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Pokemon Home Should Offer More to Fans After Pokemon Bank Closes

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  • Posted on 24th Sep, 2022 20:39 PM
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Pokemon Bank is getting a free use period after the Nintendo eShop closes, but Pokemon Home isn't as in-depth for the fans that need to use it.

p>Pokemon's slogan has always been "gotta catch 'em all," encouraging players to collect every single one of the series' curious creatures. As the series grew, so did the number of Pokemon, to the extent many fans consider having a completed Pokedex an impossible task. Even still, fans kept collecting and catching, and that led to the demand for a place where players could store every monster they've caught.

The latest way for fans to store and transfer the monsters across games has been through Pokemon Bank for the 3DS titles, and Pokemon Home as the hub for recent games including Sword and Shield and Pokemon GO. However, Pokemon Bank is now set to close sometime in 2023, which means many players will be using it to get their favorite creatures into the current generation before that chance is gone forever. Pokemon Home currently doesn't have the features to handle transferring monsters on its own.

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Pokemon Bank Becoming Unavailable

Nintendo announced that sometime in March 2023, the Nintendo 3DS eShop will be shut down alongside the Wii U storefront. This means when it closes, Pokemon Bank will no longer be available to download. The Pokemon Company announced afterward that the Pokemon Cloud service would become free to use, provided fans download the application before the eShop shutters.

While the quick announcement to put fans at ease was nice, The Pokemon Company didn't clarify how long the service would continue after the eShop's closure. There's a chance it may remain open for as long as the Nintendo 3DS's Wi-Fi services run, but there's no concrete evidence. Even as Pokemon Bank can be used at no cost after the shutdown, there's no telling on how long the service will be around. Without Pokemon Bank to bridge the gap, older Pokemon titles before Let's Go, Pikachu! and Eevee! will be cut off. Around 49 of the franchise's creatures won't be available to fans, as the only way to obtain them is through these games.

Pokemon Bank's Free Offerings

As Pokemon Bank was designed to help players move Pokemon from DS games to the 3DS, the service gave users a box of free storage to help with the heavy load. Fans could also transfer Pocket Monsters from games like the original Diamond and Pearl to more recent entries like X and Y without paying for the premium plan Bank offered. This meant that for many fans, taking their Pokemon partners with them to the newer regions was painless.

Those who needed more space could pay for the premium features for only $5 a year, allowing them to hold up to 3,000 monsters in Pokemon Bank with no issue. It was a small price to pay to hold that many critters across the eight 3DS titles available. Fans didn't have to worry, as if there was ever a situation where players couldn't pay the yearly fee, they could leave their creatures in the Cloud service's boxes and they would remain there safely. They would be unavailable to move, but they wouldn't be deleted or lost.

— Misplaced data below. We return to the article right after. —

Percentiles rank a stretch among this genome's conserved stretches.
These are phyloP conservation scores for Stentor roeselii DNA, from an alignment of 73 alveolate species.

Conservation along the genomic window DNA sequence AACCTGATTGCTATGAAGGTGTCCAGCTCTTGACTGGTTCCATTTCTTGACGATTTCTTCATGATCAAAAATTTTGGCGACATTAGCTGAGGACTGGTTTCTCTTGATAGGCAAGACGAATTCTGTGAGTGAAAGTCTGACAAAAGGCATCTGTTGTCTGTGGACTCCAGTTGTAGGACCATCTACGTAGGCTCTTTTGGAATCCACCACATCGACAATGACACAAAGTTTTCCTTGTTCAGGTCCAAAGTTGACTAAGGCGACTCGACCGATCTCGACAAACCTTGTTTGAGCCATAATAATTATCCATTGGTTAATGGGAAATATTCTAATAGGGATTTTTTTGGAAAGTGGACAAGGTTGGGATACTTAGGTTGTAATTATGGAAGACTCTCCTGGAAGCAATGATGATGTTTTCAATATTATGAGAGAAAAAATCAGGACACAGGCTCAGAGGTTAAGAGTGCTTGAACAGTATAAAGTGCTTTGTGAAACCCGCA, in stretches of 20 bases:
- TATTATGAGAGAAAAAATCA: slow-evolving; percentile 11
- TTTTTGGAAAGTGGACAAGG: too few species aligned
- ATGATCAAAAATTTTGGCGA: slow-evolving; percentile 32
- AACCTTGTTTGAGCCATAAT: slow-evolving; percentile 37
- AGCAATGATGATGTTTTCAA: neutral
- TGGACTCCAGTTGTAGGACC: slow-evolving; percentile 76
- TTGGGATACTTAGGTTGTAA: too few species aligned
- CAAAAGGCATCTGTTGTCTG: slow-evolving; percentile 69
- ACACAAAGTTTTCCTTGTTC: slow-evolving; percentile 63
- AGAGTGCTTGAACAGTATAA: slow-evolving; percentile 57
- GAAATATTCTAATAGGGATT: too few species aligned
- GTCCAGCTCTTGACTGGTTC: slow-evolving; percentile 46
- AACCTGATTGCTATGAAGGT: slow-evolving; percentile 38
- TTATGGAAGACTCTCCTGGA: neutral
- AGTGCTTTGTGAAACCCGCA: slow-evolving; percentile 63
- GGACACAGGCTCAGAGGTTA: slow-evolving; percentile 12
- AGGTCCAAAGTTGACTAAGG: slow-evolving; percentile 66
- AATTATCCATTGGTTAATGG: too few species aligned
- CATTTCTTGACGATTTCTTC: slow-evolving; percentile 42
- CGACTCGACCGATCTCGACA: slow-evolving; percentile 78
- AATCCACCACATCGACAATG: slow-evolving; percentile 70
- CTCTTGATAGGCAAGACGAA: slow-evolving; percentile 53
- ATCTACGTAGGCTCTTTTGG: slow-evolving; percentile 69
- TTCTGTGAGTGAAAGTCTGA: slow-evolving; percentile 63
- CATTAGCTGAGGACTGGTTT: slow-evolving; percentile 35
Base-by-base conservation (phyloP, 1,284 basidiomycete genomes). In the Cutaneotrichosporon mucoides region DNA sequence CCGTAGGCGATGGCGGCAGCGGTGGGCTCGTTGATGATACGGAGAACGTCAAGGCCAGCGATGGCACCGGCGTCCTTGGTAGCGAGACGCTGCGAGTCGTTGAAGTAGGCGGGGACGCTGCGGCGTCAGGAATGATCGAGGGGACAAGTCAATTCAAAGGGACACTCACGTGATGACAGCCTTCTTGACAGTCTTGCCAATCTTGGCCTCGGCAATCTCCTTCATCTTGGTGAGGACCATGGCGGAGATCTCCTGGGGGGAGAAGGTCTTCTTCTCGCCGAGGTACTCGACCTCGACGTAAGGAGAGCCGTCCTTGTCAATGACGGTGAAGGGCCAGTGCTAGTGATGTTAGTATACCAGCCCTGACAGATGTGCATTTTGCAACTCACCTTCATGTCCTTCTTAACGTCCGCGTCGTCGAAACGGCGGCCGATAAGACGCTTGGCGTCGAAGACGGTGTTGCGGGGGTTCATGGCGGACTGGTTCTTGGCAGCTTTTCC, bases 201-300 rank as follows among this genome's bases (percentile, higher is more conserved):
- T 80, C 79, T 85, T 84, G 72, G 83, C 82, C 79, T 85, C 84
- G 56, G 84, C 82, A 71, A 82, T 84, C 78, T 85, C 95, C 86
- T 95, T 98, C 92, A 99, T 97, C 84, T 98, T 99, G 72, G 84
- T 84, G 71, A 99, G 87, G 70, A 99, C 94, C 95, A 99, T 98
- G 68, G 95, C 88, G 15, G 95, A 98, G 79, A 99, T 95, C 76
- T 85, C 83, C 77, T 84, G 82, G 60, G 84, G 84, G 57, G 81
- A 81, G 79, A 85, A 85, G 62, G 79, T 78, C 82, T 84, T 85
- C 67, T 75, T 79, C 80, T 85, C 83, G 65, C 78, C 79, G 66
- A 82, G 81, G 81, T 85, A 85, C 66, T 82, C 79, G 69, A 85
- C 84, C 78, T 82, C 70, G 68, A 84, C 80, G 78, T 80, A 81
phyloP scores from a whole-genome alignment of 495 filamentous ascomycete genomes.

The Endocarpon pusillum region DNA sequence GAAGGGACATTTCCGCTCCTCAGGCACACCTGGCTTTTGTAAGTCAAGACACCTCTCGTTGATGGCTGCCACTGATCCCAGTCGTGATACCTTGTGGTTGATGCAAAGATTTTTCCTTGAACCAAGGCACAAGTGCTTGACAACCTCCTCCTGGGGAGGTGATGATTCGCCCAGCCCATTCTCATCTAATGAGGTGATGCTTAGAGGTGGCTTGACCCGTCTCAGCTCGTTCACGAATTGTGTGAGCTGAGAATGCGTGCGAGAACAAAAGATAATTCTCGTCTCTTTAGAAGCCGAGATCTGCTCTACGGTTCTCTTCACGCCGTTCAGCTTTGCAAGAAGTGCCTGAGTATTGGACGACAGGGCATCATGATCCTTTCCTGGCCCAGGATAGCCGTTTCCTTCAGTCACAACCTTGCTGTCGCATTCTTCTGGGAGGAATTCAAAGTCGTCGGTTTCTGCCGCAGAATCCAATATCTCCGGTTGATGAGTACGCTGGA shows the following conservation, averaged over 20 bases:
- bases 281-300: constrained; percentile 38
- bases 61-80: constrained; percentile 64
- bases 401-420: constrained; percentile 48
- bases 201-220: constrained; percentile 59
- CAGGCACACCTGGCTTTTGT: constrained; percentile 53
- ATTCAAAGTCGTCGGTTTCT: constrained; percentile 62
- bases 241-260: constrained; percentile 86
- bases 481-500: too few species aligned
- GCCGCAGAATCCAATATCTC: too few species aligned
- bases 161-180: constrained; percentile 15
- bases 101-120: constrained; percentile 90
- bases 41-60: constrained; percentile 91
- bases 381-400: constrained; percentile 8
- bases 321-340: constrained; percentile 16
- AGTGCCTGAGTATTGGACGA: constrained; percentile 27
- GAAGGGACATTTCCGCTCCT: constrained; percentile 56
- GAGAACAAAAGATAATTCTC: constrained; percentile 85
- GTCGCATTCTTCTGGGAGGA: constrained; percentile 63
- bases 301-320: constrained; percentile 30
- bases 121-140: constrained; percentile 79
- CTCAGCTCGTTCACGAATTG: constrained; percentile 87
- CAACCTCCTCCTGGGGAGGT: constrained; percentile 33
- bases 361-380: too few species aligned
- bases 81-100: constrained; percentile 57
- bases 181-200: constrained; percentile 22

Pokemon Home's Paid Transfer

Unlike Pokemon Bank's user-friendly options to assist players in the move from Generation 5 to Generation 6, Pokemon Home has much less to offer. It may use the same free box system as its predecessor, but the most tricky thing about the service is that transferring from the 3DS games to Home isn't free. Fans need to pay in order to bring the monsters kept in Pokemon Bank to the next generation, which has made plenty of loyal players shell out.

Over the next year and beyond, many fans will be rushing between titles to transfer their favorite long-term partners and complete full National Pokedex sets before they potentially lose them forever. The way Pokemon Home operates makes the process into a bottleneck, as the lack of being able to transfer Pocket Monsters over without paying will lead to some fans being unable or willing to move their treasured creatures.

Thankfully, there are workarounds for fans who don't want to pay the $15 yearly fee with Pokemon Home. The cheapest premium plan the service offers is only $3 for one month of service. For those who want to make sure their favorite Pokemon make it to the next set of games, they can pay for the one month of service, transfer their creatures, and then cancel the subscription when it runs out. The creatures deposited will remain in Pokemon Home safely, just with a tag saying they're inaccessible until the player pays for another month.

This shouldn't be the only method players have, as many fans disagree with the idea of needing to pay extra to keep Pokemon across the franchise's many releases. If Game Freak wishes to help fans keep their former partners across games, they'll need to make the process of switching from one console to the next easier on players. Handling this problem should be in the studio's best interests before Pokemon Bank closes for good.

Pokemon Home is available now on Nintendo Switch.

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